Applications have had an interesting evolution as they have moved into the distributed and scalable world. Similarly, storage and its cousin databases have changed side by side with applications. Many times, the semantics, performance, and failure models of storage and applications do a subtle dance as they change in support of changing business requirements and environmental challenges. Adding scale to the mix has really stirred things up. This article looks at some of these issues and their impact on systems.
Before database transactions, there were complexities in updating data, especially if failures happened. This held true even though the systems were centralized and avoided the complexities presented by distribution. Database transactions dramatically simplified the life of application developers. It was great while it lasted ...
As solutions scaled beyond a single database, life got ever more challenging. First, we tried to make multiple databases look like one database. Then, we were hooking multiple applications together using service-oriented architecture (SOA). In SOA, each service had its own discrete database with its own transactions but used messaging to coordinate across boundaries. Soon, we were using microservices, each of which likely did not have its own data but reached directly to a distributed store shared across many separate services. This scaled better—if you got the implementation right.
Different types of distributed stores offer various average speeds, variation in responsiveness, capacity, availability, and durability. Diverse application patterns use the stored data for distinct purposes. They provide various guarantees to their users based largely on their use of storage. These different guarantees from the app sometimes show variations in what the users see in semantics, response time, durability, and more. While these can be surprising, it may be OK. What matters is the fulfillment of the business needs and clarity of expectations.
This article provides a partial taxonomy of diverse storage solutions available over a distributed cluster. Part of this is an exploration of the interactions among different features of a store. The article then considers how distinct application patterns have grown over time to leverage these stores and the business requirements they meet. This may have surprising implications.
This section starts by examining some of the profound changes that have occurred in both storage and computation. The focus then turns to a discussion of both durable state and session state and how they have evolved over time. Finally, there is a brief reminder of how data is treated differently inside a classic database and outside as it moves across trust and transactional boundaries.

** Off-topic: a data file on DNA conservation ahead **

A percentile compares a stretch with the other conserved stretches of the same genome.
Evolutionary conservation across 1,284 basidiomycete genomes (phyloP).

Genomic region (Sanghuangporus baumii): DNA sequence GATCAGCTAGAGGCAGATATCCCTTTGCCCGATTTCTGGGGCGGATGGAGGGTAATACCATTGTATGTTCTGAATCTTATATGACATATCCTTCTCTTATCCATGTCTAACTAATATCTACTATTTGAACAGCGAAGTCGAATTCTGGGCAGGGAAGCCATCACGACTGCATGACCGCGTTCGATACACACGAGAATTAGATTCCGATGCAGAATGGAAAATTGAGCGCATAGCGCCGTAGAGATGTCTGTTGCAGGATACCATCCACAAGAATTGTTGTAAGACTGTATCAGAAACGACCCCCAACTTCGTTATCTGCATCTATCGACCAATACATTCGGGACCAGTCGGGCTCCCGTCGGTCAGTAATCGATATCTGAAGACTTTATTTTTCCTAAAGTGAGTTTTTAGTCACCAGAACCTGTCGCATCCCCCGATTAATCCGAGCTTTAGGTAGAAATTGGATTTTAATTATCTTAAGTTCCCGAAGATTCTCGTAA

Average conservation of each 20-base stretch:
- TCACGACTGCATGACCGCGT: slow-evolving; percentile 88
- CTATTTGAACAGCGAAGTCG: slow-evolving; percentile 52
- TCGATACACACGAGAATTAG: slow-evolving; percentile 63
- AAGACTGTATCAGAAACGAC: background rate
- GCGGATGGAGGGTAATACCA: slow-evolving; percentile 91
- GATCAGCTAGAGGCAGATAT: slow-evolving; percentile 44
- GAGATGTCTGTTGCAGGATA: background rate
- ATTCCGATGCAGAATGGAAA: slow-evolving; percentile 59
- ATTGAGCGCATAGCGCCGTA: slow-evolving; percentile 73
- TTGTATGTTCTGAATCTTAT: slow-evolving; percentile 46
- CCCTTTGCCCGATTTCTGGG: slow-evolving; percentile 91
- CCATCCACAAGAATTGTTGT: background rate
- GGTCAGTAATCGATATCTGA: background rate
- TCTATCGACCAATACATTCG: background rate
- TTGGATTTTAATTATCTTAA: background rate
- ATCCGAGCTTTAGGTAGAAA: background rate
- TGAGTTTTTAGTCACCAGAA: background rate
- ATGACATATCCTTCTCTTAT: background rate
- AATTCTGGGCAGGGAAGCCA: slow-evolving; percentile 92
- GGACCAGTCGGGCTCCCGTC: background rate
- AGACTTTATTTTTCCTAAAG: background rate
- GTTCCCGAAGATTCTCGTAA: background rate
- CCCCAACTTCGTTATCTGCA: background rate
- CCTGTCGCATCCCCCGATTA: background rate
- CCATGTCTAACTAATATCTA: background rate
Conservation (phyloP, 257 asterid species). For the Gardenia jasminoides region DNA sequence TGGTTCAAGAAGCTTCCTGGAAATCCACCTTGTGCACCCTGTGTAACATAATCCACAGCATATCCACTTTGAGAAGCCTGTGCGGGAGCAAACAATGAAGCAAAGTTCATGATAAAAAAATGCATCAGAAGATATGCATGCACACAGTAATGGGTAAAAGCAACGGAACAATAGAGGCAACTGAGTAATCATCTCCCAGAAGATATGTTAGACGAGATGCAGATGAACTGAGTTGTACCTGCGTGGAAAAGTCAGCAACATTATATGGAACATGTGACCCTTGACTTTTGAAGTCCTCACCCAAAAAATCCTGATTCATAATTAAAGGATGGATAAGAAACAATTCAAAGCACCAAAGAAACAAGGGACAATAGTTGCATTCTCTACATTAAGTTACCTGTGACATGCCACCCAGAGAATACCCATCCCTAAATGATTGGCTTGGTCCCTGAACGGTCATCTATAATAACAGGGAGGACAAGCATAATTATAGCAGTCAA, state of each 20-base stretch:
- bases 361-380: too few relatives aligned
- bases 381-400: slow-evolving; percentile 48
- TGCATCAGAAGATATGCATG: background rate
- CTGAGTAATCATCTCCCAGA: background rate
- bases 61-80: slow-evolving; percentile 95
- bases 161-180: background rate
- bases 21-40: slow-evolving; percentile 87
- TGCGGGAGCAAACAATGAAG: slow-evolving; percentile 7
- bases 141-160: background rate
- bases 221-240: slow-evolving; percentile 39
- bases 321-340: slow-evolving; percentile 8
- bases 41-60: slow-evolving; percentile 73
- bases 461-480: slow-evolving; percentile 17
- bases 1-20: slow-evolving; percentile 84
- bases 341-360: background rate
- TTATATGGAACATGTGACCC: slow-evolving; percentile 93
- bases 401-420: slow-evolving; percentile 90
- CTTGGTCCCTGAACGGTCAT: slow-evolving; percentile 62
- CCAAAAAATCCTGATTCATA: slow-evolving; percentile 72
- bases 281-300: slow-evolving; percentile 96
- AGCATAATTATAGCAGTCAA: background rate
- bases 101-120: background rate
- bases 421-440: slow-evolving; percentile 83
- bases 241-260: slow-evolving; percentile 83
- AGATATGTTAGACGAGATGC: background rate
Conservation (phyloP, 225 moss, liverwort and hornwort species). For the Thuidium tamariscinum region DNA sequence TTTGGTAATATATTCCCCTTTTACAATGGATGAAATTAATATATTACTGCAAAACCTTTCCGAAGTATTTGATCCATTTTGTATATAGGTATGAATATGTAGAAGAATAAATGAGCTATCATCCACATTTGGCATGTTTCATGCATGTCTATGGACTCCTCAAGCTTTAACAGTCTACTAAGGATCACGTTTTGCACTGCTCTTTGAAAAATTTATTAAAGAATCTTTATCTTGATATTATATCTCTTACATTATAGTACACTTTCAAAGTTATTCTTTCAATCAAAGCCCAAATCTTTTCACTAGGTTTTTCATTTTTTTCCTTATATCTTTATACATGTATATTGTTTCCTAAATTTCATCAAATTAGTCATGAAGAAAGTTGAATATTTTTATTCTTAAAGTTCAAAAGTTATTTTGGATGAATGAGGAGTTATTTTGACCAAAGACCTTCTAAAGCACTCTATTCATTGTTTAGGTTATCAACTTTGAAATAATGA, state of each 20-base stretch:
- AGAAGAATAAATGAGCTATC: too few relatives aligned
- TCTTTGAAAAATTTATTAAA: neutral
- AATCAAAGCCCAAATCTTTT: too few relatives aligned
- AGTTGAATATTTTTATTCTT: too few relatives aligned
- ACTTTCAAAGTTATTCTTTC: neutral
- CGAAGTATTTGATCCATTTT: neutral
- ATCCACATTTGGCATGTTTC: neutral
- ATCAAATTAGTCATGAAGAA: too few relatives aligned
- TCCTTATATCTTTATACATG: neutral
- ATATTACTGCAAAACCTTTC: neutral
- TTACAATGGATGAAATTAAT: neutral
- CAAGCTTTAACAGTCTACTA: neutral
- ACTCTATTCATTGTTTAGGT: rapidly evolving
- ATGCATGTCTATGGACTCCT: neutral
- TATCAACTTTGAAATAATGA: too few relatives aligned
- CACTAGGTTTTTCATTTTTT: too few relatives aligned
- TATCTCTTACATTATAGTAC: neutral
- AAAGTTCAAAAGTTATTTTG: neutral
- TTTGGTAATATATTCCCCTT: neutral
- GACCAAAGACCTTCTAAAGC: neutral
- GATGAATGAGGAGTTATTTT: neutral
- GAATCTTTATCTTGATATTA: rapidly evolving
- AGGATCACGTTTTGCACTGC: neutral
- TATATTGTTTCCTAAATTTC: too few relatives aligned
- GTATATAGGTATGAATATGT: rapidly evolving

Trends in storage and computing. Changes in storage and computing have put demands on how storage is accessed and the expected behavior in doing so. This is especially interesting as work is smeared over pools of small computation known as microservices.
Storage has evolved. It used to be that storage was only directly attached to your computer. Then came shared appliances such as storage area networks (SANs). These are big, expensive devices with a lot of sophisticated software and hardware to provide highly available storage to a bunch of servers attached to them. This led to storage clusters of commodity servers contained in a network.
Computing has evolved. A few decades ago, it was only a single process on a single server. Years went by before people started worrying about communicating across multiple processes on a single server. Then the world moved on with great excitement to RPCs (remote procedure calls) across a tiny cluster of servers. At the time, we didn't think about trust since everyone was in the same trust zone. We were all in the family!
In the 2000s, the concept of services or SOA began to emerge, sometimes under different names.6 The basic aspect of a service is trust isolation. This naturally leads to applications and app code encapsulating the data so the distrusted outsider cannot just modify the data with abandon.
As the industry started running stuff at huge scale, it learned that busting a service into smaller microservices has a couple of big advantages:
Microservices became an essential part of the software engineering and operations landscape.
Careful Replacement Variations
• A write may trash the previous value ... write somewhere else first.
• A client crash may interrupt a sequence of writes ... plan carefully.
Computing's use of storage has evolved. It has been quite a wild ride of application changes as their use of storage has evolved:
There have been and continue to be significant changes to the style of computation, to storage, and to how these application patterns are used to access storage.
This is only a partial list of storage and compute models. It is not meant to be complete.
Challenges in modern microservice-based applications. These days, microservices power many scalable apps. Microservices are pools of identical or equivalent services running over a collection of servers. Incoming requests are load balanced across the pool.